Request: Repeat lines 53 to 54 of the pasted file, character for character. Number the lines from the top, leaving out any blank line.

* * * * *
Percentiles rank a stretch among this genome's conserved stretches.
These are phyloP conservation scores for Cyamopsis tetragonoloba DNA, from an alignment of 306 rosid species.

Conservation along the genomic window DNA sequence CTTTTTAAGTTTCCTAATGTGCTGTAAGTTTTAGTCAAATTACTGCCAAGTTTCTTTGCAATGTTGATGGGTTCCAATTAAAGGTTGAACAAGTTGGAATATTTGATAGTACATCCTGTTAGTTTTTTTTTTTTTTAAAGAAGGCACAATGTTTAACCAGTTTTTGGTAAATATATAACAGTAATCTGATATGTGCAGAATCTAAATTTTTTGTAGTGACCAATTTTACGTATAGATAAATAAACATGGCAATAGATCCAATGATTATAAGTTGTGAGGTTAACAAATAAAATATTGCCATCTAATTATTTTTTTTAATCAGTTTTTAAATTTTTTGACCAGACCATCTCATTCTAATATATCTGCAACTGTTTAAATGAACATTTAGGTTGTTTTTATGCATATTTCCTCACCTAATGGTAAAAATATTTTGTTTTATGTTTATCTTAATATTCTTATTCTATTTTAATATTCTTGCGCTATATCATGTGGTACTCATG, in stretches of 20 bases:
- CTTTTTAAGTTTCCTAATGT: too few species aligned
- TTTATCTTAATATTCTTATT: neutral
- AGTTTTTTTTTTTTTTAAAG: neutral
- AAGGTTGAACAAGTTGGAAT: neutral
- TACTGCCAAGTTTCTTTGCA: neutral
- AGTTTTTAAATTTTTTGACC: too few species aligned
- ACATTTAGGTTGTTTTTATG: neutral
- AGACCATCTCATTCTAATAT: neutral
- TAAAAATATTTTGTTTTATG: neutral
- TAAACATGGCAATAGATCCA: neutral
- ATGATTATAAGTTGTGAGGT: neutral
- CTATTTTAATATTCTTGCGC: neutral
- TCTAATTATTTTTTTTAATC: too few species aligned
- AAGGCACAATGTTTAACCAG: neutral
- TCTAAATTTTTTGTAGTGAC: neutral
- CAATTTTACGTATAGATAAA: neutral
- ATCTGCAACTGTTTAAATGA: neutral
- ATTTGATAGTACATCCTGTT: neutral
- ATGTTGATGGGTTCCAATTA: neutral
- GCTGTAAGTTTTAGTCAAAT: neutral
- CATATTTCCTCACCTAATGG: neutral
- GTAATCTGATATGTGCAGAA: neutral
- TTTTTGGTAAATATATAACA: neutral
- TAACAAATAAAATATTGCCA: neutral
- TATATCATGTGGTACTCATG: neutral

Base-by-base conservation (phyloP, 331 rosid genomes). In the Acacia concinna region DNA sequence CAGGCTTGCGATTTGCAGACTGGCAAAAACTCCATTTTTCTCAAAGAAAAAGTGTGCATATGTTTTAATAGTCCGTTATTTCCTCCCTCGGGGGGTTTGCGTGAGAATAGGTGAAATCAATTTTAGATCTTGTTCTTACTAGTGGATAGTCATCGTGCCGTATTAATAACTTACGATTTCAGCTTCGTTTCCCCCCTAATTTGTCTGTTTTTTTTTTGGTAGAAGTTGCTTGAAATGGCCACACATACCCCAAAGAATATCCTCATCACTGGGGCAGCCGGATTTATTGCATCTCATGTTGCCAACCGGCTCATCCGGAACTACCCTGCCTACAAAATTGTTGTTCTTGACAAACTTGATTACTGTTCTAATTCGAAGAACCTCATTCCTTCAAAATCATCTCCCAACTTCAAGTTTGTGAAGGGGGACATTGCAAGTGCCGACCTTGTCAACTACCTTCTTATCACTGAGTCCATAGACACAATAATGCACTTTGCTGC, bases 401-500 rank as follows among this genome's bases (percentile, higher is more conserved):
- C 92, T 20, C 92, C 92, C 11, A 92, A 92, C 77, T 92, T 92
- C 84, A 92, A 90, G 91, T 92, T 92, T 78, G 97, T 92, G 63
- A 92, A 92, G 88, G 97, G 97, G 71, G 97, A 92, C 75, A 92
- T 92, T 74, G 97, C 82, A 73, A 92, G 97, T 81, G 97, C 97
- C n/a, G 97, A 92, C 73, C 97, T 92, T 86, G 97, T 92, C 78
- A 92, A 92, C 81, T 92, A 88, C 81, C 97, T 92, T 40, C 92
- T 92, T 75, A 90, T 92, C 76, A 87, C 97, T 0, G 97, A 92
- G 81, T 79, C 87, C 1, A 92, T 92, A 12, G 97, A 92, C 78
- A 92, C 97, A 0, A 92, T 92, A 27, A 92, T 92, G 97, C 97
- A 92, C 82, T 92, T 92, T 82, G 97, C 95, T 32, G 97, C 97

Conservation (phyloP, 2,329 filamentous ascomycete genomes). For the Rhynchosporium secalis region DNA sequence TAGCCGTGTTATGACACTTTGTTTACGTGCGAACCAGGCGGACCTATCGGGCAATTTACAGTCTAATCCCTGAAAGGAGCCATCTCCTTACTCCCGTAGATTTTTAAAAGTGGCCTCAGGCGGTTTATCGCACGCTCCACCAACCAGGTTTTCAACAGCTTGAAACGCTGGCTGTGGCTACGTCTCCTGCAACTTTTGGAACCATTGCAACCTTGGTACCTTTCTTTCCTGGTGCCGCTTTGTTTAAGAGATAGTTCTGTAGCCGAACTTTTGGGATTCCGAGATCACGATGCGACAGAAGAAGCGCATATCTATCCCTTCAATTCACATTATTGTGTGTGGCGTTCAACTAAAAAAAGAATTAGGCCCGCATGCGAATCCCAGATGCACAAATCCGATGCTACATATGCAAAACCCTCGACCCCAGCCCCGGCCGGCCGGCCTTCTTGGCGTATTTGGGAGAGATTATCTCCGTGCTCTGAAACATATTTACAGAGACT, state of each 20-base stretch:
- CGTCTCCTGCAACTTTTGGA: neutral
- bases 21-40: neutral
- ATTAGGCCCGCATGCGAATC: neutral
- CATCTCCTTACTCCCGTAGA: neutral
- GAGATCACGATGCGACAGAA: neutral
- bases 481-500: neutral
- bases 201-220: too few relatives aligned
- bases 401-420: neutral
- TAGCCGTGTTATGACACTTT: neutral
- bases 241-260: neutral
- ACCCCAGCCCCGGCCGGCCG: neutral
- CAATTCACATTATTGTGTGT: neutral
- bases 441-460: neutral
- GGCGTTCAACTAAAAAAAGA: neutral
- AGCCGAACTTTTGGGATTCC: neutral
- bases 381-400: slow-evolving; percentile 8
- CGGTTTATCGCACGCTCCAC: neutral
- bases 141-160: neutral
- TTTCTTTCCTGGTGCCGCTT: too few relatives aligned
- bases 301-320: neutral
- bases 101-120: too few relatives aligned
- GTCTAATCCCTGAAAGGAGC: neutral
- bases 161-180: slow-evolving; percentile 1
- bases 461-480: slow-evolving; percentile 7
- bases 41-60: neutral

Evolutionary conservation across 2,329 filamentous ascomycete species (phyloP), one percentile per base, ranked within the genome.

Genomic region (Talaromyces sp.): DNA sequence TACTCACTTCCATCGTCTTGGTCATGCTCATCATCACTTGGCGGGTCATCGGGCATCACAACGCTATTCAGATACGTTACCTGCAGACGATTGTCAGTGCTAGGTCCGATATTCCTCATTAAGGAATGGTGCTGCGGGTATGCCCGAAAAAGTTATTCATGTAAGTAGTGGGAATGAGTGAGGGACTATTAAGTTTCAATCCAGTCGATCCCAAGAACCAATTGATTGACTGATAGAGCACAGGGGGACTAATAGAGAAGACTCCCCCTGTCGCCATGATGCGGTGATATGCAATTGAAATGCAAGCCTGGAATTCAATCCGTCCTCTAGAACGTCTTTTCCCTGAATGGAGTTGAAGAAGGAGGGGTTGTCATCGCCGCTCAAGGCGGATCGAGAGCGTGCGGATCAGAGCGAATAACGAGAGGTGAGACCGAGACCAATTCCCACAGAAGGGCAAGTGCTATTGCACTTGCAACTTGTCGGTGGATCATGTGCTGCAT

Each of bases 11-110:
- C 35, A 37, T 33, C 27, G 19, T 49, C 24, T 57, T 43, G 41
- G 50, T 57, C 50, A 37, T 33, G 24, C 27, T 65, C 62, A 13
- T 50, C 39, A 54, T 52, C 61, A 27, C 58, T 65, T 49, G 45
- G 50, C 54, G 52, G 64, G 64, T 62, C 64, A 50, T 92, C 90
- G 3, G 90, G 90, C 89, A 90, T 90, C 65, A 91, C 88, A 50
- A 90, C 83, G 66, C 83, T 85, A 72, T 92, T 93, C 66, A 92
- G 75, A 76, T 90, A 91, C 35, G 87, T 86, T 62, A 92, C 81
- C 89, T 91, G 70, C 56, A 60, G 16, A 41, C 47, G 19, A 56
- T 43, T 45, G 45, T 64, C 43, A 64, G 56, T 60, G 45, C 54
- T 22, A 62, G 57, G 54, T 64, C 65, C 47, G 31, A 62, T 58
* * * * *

- bases 441-460: neutral
- GGCGTTCAACTAAAAAAAGA: neutral